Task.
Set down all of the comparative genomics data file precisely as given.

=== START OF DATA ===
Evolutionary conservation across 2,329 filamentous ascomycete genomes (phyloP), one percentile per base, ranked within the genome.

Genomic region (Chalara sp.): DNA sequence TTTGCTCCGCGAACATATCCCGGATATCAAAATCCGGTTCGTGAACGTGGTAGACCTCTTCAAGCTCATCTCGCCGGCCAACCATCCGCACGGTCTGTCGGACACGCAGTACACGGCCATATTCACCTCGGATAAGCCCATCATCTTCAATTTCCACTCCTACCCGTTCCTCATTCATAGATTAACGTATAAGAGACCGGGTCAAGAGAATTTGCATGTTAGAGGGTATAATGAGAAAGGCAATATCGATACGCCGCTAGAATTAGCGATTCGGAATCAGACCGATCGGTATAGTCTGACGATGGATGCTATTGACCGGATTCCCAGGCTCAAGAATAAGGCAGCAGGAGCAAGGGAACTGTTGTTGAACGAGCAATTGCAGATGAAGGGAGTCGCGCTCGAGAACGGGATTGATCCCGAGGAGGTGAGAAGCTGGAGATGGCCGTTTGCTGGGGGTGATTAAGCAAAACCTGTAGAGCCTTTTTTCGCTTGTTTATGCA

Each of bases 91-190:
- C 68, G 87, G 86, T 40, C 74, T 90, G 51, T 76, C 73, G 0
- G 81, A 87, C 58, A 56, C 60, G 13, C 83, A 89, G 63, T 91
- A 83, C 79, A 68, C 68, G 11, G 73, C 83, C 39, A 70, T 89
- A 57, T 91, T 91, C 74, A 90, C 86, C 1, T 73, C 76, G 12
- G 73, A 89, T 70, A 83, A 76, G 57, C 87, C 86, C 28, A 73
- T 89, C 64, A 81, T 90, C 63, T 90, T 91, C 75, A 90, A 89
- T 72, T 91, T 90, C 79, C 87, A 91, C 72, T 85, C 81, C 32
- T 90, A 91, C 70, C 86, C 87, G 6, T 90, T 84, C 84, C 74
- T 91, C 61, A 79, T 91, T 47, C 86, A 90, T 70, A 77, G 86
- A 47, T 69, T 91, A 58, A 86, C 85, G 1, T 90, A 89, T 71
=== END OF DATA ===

Evolutionary conservation across 2,329 filamentous ascomycete genomes (phyloP), one percentile per base, ranked within the genome.

Genomic region (Chalara sp.): DNA sequence TTTGCTCCGCGAACATATCCCGGATATCAAAATCCGGTTCGTGAACGTGGTAGACCTCTTCAAGCTCATCTCGCCGGCCAACCATCCGCACGGTCTGTCGGACACGCAGTACACGGCCATATTCACCTCGGATAAGCCCATCATCTTCAATTTCCACTCCTACCCGTTCCTCATTCATAGATTAACGTATAAGAGACCGGGTCAAGAGAATTTGCATGTTAGAGGGTATAATGAGAAAGGCAATATCGATACGCCGCTAGAATTAGCGATTCGGAATCAGACCGATCGGTATAGTCTGACGATGGATGCTATTGACCGGATTCCCAGGCTCAAGAATAAGGCAGCAGGAGCAAGGGAACTGTTGTTGAACGAGCAATTGCAGATGAAGGGAGTCGCGCTCGAGAACGGGATTGATCCCGAGGAGGTGAGAAGCTGGAGATGGCCGTTTGCTGGGGGTGATTAAGCAAAACCTGTAGAGCCTTTTTTCGCTTGTTTATGCA

Each of bases 91-190:
- C 68, G 87, G 86, T 40, C 74, T 90, G 51, T 76, C 73, G 0
- G 81, A 87, C 58, A 56, C 60, G 13, C 83, A 89, G 63, T 91
- A 83, C 79, A 68, C 68, G 11, G 73, C 83, C 39, A 70, T 89
- A 57, T 91, T 91, C 74, A 90, C 86, C 1, T 73, C 76, G 12
- G 73, A 89, T 70, A 83, A 76, G 57, C 87, C 86, C 28, A 73
- T 89, C 64, A 81, T 90, C 63, T 90, T 91, C 75, A 90, A 89
- T 72, T 91, T 90, C 79, C 87, A 91, C 72, T 85, C 81, C 32
- T 90, A 91, C 70, C 86, C 87, G 6, T 90, T 84, C 84, C 74
- T 91, C 61, A 79, T 91, T 47, C 86, A 90, T 70, A 77, G 86
- A 47, T 69, T 91, A 58, A 86, C 85, G 1, T 90, A 89, T 71